Stimulants: These are herbs that promote digestion by stimulating agni, the digestive fire. They are mainly heating and pungent and are the best herbs to increase appetite and digest ama or toxins. They increase energy, stimulate the senses and generally increase pitta and decrease kapha. In excess they can disturb vata. Stimulating herbs include: ajwan, asafoetida, black pepper, cayenne, cinnamon, cloves, garlic, ginger, horseradish, mustard and pippali.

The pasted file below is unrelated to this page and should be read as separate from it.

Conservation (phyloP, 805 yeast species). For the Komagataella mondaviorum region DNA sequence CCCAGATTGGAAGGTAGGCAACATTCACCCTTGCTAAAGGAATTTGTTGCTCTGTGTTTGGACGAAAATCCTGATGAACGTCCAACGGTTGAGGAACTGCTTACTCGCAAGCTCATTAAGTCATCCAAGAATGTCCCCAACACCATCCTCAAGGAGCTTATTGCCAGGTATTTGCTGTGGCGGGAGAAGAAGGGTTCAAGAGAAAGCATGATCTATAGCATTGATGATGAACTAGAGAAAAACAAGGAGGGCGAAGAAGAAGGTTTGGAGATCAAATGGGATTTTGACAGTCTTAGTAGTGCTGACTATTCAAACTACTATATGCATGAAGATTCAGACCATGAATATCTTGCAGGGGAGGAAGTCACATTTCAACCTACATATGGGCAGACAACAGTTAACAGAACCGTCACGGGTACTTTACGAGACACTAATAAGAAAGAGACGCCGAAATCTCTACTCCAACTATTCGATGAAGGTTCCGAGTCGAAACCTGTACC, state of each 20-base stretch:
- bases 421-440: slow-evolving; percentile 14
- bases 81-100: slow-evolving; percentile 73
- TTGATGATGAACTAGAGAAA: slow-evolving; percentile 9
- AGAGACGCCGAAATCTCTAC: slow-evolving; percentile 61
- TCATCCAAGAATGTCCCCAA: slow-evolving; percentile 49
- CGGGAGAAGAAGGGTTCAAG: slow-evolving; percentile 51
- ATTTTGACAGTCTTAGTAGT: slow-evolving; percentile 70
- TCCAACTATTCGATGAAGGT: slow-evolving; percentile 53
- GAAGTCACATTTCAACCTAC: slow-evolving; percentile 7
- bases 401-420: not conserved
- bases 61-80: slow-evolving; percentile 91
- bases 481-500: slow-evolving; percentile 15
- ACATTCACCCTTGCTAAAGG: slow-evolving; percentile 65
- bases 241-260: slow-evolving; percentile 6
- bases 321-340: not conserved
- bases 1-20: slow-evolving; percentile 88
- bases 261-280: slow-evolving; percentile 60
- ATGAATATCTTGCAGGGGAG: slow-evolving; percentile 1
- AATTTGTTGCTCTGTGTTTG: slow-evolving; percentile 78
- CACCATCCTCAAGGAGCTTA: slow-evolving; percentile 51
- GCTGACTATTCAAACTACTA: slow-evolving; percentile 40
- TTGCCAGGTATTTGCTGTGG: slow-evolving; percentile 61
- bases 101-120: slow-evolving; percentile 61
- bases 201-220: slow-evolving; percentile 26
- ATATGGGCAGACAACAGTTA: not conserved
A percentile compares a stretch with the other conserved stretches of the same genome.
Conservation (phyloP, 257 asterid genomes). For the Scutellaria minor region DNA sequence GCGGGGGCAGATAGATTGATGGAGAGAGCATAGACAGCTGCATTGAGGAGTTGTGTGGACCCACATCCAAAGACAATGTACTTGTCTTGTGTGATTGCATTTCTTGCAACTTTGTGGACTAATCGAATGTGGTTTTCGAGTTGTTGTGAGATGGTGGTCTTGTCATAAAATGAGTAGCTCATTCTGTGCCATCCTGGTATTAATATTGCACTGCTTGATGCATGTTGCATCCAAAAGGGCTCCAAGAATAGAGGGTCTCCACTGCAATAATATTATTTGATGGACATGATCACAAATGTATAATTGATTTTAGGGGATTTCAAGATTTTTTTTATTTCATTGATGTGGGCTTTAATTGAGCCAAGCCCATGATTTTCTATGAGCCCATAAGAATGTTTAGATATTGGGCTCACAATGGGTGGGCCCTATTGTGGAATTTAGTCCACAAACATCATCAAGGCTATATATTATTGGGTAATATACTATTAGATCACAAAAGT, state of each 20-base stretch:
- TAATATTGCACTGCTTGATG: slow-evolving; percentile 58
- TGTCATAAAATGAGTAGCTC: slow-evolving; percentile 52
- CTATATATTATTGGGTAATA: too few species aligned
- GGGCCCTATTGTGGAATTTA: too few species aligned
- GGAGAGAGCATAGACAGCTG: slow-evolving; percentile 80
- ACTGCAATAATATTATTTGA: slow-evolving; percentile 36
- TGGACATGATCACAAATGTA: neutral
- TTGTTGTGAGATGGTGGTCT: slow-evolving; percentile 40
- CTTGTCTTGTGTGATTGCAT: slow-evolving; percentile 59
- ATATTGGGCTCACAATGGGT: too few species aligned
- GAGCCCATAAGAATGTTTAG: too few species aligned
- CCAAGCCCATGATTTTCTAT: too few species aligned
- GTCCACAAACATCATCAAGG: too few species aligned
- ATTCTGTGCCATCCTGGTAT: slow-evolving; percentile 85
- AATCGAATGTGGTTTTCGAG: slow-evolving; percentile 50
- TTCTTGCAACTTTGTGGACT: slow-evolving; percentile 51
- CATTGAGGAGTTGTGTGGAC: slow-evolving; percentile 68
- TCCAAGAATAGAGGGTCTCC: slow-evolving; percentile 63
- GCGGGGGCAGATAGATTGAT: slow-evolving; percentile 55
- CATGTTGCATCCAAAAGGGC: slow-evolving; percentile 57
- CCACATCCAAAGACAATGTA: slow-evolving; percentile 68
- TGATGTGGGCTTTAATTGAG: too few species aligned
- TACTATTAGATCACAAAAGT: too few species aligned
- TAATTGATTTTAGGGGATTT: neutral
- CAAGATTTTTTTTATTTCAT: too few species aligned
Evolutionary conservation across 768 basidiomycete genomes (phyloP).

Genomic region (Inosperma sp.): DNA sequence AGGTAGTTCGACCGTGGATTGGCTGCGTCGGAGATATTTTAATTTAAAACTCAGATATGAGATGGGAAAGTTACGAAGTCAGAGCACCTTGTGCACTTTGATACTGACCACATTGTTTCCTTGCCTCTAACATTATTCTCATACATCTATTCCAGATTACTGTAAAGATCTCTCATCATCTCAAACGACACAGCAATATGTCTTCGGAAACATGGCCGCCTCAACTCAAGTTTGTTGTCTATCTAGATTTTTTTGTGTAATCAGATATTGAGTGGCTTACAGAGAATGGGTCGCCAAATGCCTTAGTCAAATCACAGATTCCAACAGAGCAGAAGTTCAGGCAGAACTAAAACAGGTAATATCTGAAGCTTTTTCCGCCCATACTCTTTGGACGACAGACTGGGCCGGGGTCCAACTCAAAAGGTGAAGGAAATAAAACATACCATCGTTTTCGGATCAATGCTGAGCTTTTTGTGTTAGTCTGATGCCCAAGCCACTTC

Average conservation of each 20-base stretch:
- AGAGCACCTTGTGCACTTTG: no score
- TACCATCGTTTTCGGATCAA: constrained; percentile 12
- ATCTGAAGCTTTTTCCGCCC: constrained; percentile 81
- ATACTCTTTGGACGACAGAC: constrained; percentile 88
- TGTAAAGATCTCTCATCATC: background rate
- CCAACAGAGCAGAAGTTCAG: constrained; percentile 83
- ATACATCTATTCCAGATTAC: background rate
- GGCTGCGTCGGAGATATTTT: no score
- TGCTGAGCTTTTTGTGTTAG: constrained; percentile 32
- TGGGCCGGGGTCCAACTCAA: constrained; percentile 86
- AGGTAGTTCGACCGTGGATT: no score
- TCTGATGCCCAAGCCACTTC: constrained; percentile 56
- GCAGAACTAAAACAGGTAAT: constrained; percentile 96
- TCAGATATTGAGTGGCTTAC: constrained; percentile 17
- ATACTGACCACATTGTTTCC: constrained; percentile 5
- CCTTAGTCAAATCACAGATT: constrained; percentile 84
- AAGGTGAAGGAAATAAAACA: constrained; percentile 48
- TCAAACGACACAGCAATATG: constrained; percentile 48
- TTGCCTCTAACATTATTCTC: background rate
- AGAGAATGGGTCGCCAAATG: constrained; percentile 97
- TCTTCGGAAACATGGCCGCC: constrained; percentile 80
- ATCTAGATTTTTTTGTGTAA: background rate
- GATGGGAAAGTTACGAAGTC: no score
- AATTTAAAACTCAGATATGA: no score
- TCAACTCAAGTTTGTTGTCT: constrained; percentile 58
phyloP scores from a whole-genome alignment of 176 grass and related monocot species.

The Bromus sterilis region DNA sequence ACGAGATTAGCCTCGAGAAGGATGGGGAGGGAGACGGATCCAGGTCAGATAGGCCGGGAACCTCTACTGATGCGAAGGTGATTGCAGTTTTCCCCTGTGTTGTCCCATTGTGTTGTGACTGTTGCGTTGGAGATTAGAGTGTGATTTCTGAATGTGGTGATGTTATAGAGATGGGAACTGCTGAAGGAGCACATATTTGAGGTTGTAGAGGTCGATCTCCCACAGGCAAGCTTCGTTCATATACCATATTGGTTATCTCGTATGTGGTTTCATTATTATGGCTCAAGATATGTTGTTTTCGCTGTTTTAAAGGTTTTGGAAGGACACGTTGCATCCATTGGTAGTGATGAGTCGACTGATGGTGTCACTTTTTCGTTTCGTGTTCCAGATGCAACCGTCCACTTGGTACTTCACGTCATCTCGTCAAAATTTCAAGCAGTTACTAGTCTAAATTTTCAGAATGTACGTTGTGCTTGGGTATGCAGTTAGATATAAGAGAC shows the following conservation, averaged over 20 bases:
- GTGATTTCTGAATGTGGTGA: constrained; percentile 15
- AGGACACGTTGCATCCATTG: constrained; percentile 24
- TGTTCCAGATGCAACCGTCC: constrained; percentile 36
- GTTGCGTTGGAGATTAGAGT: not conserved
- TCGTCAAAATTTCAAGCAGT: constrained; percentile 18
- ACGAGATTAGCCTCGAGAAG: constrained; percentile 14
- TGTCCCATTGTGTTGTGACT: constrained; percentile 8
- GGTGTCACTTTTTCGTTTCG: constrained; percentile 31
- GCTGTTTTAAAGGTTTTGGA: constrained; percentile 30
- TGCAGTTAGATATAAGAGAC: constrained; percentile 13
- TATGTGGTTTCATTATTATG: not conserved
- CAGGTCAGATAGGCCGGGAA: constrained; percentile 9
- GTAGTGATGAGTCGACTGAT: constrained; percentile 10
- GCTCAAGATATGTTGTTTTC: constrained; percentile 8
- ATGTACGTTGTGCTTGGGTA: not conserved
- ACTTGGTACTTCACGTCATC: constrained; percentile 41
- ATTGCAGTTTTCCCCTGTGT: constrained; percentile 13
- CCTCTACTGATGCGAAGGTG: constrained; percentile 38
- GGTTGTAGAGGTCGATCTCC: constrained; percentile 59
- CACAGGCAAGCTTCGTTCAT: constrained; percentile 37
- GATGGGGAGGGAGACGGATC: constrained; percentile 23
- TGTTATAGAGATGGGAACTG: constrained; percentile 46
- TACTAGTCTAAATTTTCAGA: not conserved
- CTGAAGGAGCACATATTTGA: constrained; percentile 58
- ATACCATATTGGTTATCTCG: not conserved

Rejuvenative tonics:


Nutritive tonics

These are the types of herbs in Ayurveda.

3 thoughts on “Types of Herbs in Ayurveda”

  1. Dear Mr.Roshan

    As a student , You have explained detailed informaiton on Ayurveda in your blog, I do appreciate and Congratulations to you.

    Best wishes

    Saudi Arabia